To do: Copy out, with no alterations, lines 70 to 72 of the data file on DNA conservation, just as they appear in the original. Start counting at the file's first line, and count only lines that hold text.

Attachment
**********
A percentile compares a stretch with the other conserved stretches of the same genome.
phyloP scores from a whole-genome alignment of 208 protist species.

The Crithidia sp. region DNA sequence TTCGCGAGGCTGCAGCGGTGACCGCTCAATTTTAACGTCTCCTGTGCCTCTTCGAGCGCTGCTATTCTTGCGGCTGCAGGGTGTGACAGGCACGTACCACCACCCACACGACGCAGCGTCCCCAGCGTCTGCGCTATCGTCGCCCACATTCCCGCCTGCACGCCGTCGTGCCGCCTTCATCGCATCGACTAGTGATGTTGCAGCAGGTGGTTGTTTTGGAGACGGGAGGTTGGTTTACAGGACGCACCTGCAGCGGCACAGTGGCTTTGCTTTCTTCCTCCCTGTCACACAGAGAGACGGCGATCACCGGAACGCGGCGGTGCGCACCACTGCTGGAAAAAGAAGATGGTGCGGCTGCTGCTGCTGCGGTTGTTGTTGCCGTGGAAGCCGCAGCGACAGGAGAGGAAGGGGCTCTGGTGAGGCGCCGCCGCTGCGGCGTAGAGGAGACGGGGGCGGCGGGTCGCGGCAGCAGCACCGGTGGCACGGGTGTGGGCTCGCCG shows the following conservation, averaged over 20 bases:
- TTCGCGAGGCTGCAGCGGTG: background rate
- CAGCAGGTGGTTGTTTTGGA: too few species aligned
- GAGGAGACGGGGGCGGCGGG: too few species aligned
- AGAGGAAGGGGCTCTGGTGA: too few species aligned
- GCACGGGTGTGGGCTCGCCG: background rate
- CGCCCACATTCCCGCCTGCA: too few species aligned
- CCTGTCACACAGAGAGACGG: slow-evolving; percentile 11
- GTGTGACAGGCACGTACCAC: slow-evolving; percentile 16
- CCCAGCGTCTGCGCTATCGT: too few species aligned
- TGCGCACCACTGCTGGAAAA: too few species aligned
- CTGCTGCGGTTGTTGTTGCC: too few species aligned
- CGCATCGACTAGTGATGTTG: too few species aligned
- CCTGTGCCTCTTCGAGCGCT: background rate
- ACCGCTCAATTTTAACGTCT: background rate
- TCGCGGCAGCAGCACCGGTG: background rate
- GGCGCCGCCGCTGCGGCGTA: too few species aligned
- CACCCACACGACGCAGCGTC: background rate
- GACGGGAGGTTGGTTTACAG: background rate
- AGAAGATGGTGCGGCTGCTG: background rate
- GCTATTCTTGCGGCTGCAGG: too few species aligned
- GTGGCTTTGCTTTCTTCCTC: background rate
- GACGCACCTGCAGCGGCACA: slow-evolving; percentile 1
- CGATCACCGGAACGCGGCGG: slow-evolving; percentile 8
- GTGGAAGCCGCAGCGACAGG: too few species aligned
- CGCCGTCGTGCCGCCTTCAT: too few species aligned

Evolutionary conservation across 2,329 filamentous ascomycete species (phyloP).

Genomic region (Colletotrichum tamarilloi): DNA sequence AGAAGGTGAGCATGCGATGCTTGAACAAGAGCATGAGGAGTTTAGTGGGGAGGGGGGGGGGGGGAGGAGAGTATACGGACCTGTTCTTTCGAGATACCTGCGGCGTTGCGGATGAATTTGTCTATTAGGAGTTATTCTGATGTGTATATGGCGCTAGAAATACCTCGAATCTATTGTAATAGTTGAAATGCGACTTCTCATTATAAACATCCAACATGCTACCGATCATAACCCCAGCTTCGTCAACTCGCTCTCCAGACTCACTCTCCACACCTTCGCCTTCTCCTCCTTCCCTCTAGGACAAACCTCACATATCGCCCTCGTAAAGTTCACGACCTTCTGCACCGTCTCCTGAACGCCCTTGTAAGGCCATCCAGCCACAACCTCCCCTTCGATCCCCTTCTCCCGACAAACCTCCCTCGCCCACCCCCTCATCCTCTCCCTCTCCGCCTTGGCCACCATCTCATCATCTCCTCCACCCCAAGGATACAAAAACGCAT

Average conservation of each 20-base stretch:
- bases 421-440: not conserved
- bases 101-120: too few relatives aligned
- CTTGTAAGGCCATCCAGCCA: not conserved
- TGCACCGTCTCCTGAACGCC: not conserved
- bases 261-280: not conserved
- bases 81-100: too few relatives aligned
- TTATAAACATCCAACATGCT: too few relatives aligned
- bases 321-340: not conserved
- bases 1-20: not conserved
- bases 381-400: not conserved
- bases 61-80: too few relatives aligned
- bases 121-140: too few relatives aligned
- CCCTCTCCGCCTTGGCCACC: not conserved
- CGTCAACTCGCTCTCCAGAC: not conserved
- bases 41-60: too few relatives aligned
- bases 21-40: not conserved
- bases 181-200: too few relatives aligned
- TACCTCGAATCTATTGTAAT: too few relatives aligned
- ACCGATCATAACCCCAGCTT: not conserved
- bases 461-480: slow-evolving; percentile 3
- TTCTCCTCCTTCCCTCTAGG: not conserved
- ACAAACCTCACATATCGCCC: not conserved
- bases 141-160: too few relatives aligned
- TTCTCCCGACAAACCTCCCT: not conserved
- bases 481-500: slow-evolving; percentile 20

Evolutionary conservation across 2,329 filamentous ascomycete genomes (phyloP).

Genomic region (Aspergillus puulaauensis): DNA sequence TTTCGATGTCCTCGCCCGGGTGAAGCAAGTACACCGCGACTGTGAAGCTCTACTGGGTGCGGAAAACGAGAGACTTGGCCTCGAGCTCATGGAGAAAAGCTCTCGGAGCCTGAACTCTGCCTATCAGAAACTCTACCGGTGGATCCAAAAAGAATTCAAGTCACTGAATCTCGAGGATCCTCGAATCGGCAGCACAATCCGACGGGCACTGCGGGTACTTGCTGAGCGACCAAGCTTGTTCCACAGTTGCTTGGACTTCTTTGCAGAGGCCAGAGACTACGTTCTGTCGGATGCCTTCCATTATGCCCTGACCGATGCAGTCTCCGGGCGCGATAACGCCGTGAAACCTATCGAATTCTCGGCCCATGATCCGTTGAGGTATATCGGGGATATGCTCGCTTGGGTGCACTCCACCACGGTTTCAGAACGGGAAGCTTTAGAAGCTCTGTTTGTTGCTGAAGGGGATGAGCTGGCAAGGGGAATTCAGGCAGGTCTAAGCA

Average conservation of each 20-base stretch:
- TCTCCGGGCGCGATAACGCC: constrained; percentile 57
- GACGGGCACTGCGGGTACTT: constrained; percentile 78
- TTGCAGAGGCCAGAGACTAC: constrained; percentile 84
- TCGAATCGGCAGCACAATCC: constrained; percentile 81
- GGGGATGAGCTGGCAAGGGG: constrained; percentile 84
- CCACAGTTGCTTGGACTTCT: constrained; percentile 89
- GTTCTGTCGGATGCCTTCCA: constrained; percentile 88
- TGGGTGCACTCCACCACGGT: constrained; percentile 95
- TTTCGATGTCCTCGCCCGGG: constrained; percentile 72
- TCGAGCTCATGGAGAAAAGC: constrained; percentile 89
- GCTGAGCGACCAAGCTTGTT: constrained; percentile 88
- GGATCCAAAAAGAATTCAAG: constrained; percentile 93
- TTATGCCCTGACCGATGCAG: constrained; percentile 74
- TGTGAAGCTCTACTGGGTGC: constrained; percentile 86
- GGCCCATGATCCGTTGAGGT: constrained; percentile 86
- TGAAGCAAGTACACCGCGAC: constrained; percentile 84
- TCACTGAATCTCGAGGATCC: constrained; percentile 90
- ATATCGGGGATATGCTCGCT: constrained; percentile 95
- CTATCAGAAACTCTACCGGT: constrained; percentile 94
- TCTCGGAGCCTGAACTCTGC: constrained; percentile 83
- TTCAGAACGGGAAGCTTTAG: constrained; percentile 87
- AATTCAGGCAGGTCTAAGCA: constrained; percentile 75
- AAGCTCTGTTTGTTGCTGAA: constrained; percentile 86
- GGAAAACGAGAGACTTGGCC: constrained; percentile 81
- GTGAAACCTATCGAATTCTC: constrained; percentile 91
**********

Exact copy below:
- GCTGAGCGACCAAGCTTGTT: constrained; percentile 88
- GGATCCAAAAAGAATTCAAG: constrained; percentile 93
- TTATGCCCTGACCGATGCAG: constrained; percentile 74